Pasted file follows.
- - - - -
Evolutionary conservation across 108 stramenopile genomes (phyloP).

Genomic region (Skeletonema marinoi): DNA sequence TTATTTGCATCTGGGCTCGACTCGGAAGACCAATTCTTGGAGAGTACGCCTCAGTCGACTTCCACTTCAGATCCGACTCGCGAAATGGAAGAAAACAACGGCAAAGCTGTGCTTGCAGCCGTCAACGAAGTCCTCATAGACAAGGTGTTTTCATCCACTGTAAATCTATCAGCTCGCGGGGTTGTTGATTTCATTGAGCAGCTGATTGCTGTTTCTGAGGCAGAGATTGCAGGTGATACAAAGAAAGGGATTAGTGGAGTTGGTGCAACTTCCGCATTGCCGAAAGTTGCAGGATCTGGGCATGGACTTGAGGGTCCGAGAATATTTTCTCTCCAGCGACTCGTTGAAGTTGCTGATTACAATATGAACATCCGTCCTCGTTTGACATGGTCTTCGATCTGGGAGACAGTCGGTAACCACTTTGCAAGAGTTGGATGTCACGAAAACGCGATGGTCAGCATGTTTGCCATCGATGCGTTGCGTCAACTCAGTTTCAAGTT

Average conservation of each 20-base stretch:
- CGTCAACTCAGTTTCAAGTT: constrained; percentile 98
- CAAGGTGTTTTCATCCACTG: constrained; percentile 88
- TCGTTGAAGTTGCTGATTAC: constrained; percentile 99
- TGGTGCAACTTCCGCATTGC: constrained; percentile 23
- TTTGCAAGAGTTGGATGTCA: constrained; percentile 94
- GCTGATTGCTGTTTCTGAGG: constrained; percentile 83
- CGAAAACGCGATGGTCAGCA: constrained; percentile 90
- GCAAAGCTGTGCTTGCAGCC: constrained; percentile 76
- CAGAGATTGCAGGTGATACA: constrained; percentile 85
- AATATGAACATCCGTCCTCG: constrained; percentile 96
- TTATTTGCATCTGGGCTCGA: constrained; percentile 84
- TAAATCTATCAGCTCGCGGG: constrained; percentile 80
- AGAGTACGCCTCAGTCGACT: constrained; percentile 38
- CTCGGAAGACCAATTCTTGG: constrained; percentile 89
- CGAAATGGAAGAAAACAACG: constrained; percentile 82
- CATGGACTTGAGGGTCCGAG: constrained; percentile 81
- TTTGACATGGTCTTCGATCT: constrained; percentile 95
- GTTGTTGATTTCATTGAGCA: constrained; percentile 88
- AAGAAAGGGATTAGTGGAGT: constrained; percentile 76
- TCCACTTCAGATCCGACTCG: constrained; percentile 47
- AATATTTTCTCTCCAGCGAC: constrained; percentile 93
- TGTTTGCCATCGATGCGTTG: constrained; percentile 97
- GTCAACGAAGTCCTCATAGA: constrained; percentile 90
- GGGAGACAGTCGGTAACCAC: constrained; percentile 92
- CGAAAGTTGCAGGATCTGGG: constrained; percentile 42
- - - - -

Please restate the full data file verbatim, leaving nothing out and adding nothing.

Evolutionary conservation across 108 stramenopile genomes (phyloP).

Genomic region (Skeletonema marinoi): DNA sequence TTATTTGCATCTGGGCTCGACTCGGAAGACCAATTCTTGGAGAGTACGCCTCAGTCGACTTCCACTTCAGATCCGACTCGCGAAATGGAAGAAAACAACGGCAAAGCTGTGCTTGCAGCCGTCAACGAAGTCCTCATAGACAAGGTGTTTTCATCCACTGTAAATCTATCAGCTCGCGGGGTTGTTGATTTCATTGAGCAGCTGATTGCTGTTTCTGAGGCAGAGATTGCAGGTGATACAAAGAAAGGGATTAGTGGAGTTGGTGCAACTTCCGCATTGCCGAAAGTTGCAGGATCTGGGCATGGACTTGAGGGTCCGAGAATATTTTCTCTCCAGCGACTCGTTGAAGTTGCTGATTACAATATGAACATCCGTCCTCGTTTGACATGGTCTTCGATCTGGGAGACAGTCGGTAACCACTTTGCAAGAGTTGGATGTCACGAAAACGCGATGGTCAGCATGTTTGCCATCGATGCGTTGCGTCAACTCAGTTTCAAGTT

Average conservation of each 20-base stretch:
- CGTCAACTCAGTTTCAAGTT: constrained; percentile 98
- CAAGGTGTTTTCATCCACTG: constrained; percentile 88
- TCGTTGAAGTTGCTGATTAC: constrained; percentile 99
- TGGTGCAACTTCCGCATTGC: constrained; percentile 23
- TTTGCAAGAGTTGGATGTCA: constrained; percentile 94
- GCTGATTGCTGTTTCTGAGG: constrained; percentile 83
- CGAAAACGCGATGGTCAGCA: constrained; percentile 90
- GCAAAGCTGTGCTTGCAGCC: constrained; percentile 76
- CAGAGATTGCAGGTGATACA: constrained; percentile 85
- AATATGAACATCCGTCCTCG: constrained; percentile 96
- TTATTTGCATCTGGGCTCGA: constrained; percentile 84
- TAAATCTATCAGCTCGCGGG: constrained; percentile 80
- AGAGTACGCCTCAGTCGACT: constrained; percentile 38
- CTCGGAAGACCAATTCTTGG: constrained; percentile 89
- CGAAATGGAAGAAAACAACG: constrained; percentile 82
- CATGGACTTGAGGGTCCGAG: constrained; percentile 81
- TTTGACATGGTCTTCGATCT: constrained; percentile 95
- GTTGTTGATTTCATTGAGCA: constrained; percentile 88
- AAGAAAGGGATTAGTGGAGT: constrained; percentile 76
- TCCACTTCAGATCCGACTCG: constrained; percentile 47
- AATATTTTCTCTCCAGCGAC: constrained; percentile 93
- TGTTTGCCATCGATGCGTTG: constrained; percentile 97
- GTCAACGAAGTCCTCATAGA: constrained; percentile 90
- GGGAGACAGTCGGTAACCAC: constrained; percentile 92
- CGAAAGTTGCAGGATCTGGG: constrained; percentile 42